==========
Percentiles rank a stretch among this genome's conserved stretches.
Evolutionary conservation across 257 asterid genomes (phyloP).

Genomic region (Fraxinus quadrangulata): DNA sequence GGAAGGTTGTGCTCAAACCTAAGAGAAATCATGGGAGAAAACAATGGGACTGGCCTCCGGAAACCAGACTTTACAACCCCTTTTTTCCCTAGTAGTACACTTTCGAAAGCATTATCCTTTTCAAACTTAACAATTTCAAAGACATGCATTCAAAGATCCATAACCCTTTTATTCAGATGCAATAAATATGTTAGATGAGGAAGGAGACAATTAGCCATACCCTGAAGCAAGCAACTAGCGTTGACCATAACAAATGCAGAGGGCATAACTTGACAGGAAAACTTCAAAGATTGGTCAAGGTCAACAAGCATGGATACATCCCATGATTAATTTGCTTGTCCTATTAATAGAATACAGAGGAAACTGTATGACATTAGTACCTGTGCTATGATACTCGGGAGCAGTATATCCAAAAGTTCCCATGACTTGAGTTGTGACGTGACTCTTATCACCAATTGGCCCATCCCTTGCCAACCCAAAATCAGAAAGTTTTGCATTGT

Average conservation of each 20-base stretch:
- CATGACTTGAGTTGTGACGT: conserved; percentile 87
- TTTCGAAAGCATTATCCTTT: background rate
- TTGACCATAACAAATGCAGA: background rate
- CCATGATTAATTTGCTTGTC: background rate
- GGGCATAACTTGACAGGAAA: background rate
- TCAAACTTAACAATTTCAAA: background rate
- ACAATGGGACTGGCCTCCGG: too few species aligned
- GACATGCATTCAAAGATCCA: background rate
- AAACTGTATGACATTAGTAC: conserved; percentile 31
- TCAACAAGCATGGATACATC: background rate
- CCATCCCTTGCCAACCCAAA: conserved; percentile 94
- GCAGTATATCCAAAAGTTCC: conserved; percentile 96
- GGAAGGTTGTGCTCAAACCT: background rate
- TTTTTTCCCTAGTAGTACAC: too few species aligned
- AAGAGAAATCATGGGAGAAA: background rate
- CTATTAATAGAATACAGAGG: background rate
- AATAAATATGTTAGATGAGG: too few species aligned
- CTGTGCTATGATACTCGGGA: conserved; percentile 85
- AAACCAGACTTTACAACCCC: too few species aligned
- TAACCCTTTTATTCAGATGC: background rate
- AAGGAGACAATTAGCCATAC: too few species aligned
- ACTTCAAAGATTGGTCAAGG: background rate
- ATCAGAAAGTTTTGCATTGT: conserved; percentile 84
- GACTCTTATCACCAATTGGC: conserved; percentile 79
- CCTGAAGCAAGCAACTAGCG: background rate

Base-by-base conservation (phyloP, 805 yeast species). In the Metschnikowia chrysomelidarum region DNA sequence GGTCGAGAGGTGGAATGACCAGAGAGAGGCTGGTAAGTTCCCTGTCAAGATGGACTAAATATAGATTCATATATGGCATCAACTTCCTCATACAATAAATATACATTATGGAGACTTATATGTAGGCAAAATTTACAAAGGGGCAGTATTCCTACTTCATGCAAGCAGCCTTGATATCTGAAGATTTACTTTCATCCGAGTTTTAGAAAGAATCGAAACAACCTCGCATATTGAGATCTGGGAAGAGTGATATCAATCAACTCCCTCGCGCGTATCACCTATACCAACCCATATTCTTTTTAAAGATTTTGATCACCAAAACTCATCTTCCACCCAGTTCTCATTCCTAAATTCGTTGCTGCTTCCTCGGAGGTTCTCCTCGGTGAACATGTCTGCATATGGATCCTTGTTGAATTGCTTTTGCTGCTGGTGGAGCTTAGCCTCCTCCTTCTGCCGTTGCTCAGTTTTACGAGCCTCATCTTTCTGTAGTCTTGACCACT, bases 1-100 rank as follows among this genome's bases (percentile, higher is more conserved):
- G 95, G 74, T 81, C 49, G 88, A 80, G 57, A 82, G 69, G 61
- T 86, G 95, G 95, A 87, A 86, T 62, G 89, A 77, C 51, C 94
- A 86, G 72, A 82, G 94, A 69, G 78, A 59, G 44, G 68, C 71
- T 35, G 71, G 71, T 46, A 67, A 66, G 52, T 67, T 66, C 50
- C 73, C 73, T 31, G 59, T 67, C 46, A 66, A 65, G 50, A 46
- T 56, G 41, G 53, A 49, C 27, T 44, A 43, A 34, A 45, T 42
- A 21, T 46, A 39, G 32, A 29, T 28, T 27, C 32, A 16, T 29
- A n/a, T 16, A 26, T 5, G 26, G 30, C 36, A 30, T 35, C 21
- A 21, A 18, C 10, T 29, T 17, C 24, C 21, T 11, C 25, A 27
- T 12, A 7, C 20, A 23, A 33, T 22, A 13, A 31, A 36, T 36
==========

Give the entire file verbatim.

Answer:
Percentiles rank a stretch among this genome's conserved stretches.
Evolutionary conservation across 257 asterid genomes (phyloP).

Genomic region (Fraxinus quadrangulata): DNA sequence GGAAGGTTGTGCTCAAACCTAAGAGAAATCATGGGAGAAAACAATGGGACTGGCCTCCGGAAACCAGACTTTACAACCCCTTTTTTCCCTAGTAGTACACTTTCGAAAGCATTATCCTTTTCAAACTTAACAATTTCAAAGACATGCATTCAAAGATCCATAACCCTTTTATTCAGATGCAATAAATATGTTAGATGAGGAAGGAGACAATTAGCCATACCCTGAAGCAAGCAACTAGCGTTGACCATAACAAATGCAGAGGGCATAACTTGACAGGAAAACTTCAAAGATTGGTCAAGGTCAACAAGCATGGATACATCCCATGATTAATTTGCTTGTCCTATTAATAGAATACAGAGGAAACTGTATGACATTAGTACCTGTGCTATGATACTCGGGAGCAGTATATCCAAAAGTTCCCATGACTTGAGTTGTGACGTGACTCTTATCACCAATTGGCCCATCCCTTGCCAACCCAAAATCAGAAAGTTTTGCATTGT

Average conservation of each 20-base stretch:
- CATGACTTGAGTTGTGACGT: conserved; percentile 87
- TTTCGAAAGCATTATCCTTT: background rate
- TTGACCATAACAAATGCAGA: background rate
- CCATGATTAATTTGCTTGTC: background rate
- GGGCATAACTTGACAGGAAA: background rate
- TCAAACTTAACAATTTCAAA: background rate
- ACAATGGGACTGGCCTCCGG: too few species aligned
- GACATGCATTCAAAGATCCA: background rate
- AAACTGTATGACATTAGTAC: conserved; percentile 31
- TCAACAAGCATGGATACATC: background rate
- CCATCCCTTGCCAACCCAAA: conserved; percentile 94
- GCAGTATATCCAAAAGTTCC: conserved; percentile 96
- GGAAGGTTGTGCTCAAACCT: background rate
- TTTTTTCCCTAGTAGTACAC: too few species aligned
- AAGAGAAATCATGGGAGAAA: background rate
- CTATTAATAGAATACAGAGG: background rate
- AATAAATATGTTAGATGAGG: too few species aligned
- CTGTGCTATGATACTCGGGA: conserved; percentile 85
- AAACCAGACTTTACAACCCC: too few species aligned
- TAACCCTTTTATTCAGATGC: background rate
- AAGGAGACAATTAGCCATAC: too few species aligned
- ACTTCAAAGATTGGTCAAGG: background rate
- ATCAGAAAGTTTTGCATTGT: conserved; percentile 84
- GACTCTTATCACCAATTGGC: conserved; percentile 79
- CCTGAAGCAAGCAACTAGCG: background rate

Base-by-base conservation (phyloP, 805 yeast species). In the Metschnikowia chrysomelidarum region DNA sequence GGTCGAGAGGTGGAATGACCAGAGAGAGGCTGGTAAGTTCCCTGTCAAGATGGACTAAATATAGATTCATATATGGCATCAACTTCCTCATACAATAAATATACATTATGGAGACTTATATGTAGGCAAAATTTACAAAGGGGCAGTATTCCTACTTCATGCAAGCAGCCTTGATATCTGAAGATTTACTTTCATCCGAGTTTTAGAAAGAATCGAAACAACCTCGCATATTGAGATCTGGGAAGAGTGATATCAATCAACTCCCTCGCGCGTATCACCTATACCAACCCATATTCTTTTTAAAGATTTTGATCACCAAAACTCATCTTCCACCCAGTTCTCATTCCTAAATTCGTTGCTGCTTCCTCGGAGGTTCTCCTCGGTGAACATGTCTGCATATGGATCCTTGTTGAATTGCTTTTGCTGCTGGTGGAGCTTAGCCTCCTCCTTCTGCCGTTGCTCAGTTTTACGAGCCTCATCTTTCTGTAGTCTTGACCACT, bases 1-100 rank as follows among this genome's bases (percentile, higher is more conserved):
- G 95, G 74, T 81, C 49, G 88, A 80, G 57, A 82, G 69, G 61
- T 86, G 95, G 95, A 87, A 86, T 62, G 89, A 77, C 51, C 94
- A 86, G 72, A 82, G 94, A 69, G 78, A 59, G 44, G 68, C 71
- T 35, G 71, G 71, T 46, A 67, A 66, G 52, T 67, T 66, C 50
- C 73, C 73, T 31, G 59, T 67, C 46, A 66, A 65, G 50, A 46
- T 56, G 41, G 53, A 49, C 27, T 44, A 43, A 34, A 45, T 42
- A 21, T 46, A 39, G 32, A 29, T 28, T 27, C 32, A 16, T 29
- A n/a, T 16, A 26, T 5, G 26, G 30, C 36, A 30, T 35, C 21
- A 21, A 18, C 10, T 29, T 17, C 24, C 21, T 11, C 25, A 27
- T 12, A 7, C 20, A 23, A 33, T 22, A 13, A 31, A 36, T 36